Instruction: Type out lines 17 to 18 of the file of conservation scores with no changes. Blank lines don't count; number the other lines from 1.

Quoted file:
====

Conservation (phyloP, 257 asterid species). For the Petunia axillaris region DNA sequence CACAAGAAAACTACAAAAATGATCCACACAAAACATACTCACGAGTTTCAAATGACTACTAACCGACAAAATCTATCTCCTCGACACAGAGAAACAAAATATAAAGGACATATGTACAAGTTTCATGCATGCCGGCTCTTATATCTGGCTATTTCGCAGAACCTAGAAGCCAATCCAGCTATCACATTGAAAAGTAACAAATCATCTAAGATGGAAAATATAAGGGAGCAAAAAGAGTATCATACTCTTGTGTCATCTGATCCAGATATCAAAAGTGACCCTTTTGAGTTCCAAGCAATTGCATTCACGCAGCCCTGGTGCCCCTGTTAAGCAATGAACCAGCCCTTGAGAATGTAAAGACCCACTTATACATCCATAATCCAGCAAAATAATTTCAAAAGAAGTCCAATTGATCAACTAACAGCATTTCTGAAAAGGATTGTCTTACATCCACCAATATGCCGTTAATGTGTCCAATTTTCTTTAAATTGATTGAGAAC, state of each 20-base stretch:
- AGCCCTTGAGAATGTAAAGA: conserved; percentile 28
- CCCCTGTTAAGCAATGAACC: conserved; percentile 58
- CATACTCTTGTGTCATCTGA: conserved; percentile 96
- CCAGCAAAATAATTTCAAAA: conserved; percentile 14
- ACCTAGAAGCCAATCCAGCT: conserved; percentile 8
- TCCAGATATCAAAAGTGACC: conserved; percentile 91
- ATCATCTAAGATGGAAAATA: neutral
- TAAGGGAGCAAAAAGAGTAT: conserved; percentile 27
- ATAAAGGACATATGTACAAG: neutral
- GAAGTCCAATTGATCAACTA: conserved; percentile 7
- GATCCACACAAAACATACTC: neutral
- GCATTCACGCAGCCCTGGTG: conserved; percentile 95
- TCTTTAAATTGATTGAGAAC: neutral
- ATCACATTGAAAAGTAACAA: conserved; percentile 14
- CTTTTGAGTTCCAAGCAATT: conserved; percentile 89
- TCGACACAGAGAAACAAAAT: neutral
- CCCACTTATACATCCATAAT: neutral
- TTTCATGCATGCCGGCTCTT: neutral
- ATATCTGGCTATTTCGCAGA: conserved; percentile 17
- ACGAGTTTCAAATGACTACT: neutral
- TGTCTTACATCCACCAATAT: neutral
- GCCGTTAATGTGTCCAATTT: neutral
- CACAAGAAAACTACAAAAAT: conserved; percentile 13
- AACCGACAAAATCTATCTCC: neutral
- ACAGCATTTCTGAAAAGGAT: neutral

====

- TCGACACAGAGAAACAAAAT: neutral
- CCCACTTATACATCCATAAT: neutral